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About 62% of all Latino undergraduate students are enrolled in “Hispanic-Serving Institutions” (HSIs), an indication of the critical role these schools play in retaining and graduating Latinos and creating an educated workforce, according to new data from Excelencia in Education.
HSIs are accredited, degree-granting public or private higher education institutions with 25% or more full-time undergraduate Latino student enrollment.
There are currently 435 HSIs in the US and Puerto Rico, an increase of 7% from 2013-14.
Of the 18 states that have HSIs, over 80% are located in California, Texas and Puerto Rico; Indiana, Kansas, Ohio, and Washington each have at least one HSI in their respective state.
“HSIs enroll about 1.75 million Latino students; this is an increase of over 350% since HSIs were recognized in federal law [in 1994],” Deborah Santiago of Excelencia in Education said in a statement.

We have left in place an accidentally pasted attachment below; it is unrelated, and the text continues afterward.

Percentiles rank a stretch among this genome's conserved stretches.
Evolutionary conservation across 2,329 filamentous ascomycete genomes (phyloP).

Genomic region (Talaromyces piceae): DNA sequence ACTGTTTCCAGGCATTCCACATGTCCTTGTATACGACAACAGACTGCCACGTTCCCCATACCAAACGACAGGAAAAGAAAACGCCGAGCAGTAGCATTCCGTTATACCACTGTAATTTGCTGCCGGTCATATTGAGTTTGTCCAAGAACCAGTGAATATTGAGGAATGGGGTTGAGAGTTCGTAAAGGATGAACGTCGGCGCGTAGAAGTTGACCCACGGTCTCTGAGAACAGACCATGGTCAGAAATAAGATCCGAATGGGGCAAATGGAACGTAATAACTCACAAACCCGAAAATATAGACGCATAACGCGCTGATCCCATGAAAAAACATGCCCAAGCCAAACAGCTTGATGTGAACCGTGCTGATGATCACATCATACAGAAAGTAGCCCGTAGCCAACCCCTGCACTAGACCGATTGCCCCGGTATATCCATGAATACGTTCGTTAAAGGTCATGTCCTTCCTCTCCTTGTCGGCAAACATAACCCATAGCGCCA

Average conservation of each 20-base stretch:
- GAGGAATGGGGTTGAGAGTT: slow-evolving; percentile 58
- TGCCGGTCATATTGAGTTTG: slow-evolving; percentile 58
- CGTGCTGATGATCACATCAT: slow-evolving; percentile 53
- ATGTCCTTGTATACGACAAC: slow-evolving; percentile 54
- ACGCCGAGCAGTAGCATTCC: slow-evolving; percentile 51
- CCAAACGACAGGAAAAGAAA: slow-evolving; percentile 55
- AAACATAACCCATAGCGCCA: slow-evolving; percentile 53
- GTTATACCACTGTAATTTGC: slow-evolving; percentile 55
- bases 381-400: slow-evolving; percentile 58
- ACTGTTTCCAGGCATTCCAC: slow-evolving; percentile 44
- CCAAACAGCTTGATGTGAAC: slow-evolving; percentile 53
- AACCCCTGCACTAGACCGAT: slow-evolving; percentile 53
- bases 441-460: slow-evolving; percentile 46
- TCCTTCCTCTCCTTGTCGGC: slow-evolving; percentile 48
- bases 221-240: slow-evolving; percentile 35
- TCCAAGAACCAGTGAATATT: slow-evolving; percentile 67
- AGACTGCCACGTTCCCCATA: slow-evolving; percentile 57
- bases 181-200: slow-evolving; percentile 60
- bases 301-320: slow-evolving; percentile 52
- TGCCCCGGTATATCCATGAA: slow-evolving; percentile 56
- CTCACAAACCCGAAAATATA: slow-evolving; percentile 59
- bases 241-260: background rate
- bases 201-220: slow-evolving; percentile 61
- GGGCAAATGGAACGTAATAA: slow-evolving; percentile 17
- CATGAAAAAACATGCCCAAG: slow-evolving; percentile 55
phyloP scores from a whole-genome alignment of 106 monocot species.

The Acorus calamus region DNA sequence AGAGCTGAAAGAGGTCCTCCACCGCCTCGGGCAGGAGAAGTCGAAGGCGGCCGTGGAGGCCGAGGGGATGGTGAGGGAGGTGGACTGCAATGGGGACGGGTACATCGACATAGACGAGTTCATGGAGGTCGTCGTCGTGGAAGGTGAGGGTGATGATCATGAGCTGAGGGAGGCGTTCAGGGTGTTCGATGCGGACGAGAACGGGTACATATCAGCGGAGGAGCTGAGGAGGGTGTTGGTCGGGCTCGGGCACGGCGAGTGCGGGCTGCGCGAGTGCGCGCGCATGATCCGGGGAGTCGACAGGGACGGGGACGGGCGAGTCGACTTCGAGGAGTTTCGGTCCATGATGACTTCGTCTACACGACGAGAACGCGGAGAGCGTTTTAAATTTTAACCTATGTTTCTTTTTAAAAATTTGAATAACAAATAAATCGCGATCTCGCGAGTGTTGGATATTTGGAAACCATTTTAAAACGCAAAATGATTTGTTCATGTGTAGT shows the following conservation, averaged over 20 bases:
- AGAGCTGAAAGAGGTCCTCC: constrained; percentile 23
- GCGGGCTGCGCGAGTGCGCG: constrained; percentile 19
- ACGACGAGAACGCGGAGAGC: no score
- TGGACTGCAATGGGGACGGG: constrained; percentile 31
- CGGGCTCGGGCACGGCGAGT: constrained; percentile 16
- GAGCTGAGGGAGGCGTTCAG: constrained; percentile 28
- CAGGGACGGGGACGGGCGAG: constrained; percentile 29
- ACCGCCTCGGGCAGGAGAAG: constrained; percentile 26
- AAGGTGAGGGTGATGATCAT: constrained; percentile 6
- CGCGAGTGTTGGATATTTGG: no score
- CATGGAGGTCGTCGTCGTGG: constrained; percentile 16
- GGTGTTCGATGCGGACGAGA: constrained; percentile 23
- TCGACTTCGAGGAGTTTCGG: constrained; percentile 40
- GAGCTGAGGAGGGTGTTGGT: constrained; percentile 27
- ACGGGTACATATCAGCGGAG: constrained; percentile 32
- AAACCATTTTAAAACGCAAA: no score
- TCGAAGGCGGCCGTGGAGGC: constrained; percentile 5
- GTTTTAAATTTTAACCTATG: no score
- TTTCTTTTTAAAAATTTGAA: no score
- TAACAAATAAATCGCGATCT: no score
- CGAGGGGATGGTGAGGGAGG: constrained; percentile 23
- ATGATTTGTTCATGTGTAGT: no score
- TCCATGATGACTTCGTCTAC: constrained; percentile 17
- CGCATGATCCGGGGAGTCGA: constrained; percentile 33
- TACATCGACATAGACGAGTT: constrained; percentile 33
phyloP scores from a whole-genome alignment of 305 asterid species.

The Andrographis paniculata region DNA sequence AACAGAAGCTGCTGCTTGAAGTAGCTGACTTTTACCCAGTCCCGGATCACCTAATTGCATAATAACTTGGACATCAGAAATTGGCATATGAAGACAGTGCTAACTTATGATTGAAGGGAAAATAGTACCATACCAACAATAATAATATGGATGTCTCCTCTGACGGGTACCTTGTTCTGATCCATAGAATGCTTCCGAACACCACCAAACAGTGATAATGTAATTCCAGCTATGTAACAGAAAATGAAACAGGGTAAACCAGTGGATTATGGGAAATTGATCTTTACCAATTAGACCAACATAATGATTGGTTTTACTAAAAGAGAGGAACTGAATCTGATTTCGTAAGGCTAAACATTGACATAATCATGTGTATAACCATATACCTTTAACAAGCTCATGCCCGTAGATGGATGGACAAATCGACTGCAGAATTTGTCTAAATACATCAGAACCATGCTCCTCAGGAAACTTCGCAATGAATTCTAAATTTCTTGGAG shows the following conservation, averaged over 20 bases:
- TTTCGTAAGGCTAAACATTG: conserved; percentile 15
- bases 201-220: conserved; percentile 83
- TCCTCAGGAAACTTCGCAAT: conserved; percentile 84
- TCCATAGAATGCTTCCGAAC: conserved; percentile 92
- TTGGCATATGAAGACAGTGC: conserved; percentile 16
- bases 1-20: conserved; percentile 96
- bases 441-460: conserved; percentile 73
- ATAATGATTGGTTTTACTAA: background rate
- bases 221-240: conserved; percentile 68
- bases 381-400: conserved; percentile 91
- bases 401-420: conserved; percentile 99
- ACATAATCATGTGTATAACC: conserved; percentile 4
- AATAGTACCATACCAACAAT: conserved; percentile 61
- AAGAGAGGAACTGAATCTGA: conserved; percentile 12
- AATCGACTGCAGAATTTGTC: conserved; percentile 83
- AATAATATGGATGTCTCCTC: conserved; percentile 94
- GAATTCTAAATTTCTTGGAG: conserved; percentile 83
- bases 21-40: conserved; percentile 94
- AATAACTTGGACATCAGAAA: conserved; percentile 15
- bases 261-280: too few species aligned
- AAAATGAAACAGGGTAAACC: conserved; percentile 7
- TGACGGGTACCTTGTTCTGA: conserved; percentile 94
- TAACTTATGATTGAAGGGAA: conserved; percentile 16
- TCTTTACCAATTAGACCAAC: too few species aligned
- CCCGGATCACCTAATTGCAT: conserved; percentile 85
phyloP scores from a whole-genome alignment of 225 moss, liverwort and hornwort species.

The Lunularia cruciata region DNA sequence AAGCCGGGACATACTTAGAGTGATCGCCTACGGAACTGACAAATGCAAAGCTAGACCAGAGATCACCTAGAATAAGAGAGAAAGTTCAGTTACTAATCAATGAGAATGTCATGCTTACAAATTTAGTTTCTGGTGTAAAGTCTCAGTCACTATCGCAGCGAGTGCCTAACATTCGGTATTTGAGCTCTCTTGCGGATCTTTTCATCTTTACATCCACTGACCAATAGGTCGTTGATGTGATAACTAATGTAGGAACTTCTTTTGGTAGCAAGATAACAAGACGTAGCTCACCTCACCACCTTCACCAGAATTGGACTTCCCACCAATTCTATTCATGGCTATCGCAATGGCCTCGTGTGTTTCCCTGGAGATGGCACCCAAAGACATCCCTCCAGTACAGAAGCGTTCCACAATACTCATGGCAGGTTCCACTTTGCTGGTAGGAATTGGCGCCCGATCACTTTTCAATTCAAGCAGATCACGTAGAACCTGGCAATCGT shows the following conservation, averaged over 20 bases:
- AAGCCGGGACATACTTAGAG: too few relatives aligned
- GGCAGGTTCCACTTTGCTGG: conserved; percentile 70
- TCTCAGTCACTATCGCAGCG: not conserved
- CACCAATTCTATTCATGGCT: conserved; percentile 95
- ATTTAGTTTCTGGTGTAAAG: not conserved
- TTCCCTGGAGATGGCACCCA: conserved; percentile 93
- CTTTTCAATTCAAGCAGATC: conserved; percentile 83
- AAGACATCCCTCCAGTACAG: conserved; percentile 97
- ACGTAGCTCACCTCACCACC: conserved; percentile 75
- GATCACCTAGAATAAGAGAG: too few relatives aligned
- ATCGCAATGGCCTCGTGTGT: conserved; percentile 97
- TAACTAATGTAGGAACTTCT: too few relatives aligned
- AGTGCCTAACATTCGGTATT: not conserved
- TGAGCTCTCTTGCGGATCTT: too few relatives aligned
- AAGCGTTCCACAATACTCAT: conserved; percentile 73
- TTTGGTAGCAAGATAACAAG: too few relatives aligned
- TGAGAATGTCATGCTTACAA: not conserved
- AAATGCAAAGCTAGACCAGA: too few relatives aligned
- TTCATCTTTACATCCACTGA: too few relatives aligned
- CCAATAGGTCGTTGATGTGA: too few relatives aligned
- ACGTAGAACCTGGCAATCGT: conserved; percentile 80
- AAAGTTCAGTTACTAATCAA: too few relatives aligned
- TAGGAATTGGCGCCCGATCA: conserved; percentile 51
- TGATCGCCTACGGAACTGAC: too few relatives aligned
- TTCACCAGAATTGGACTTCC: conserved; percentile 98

Most HSIs are public schools (68%); half are 2-year institutions and half 4-year.
Of all the students enrolled at HSIs, 46% identified themselves as Latino and HSIs account for 13% of all nonprofit, public, degree-granting institutions.
More HSIs are on the horizon, too.
Nationwide there are 310 schools that reported having full-time undergraduate ratios of Latinos between 15-24%. This is up from 2013-2014 when the number of institutions was 296.
“The trend we are seeing is increased Latino student enrollment, and more concentrated enrollment,” Santiago said.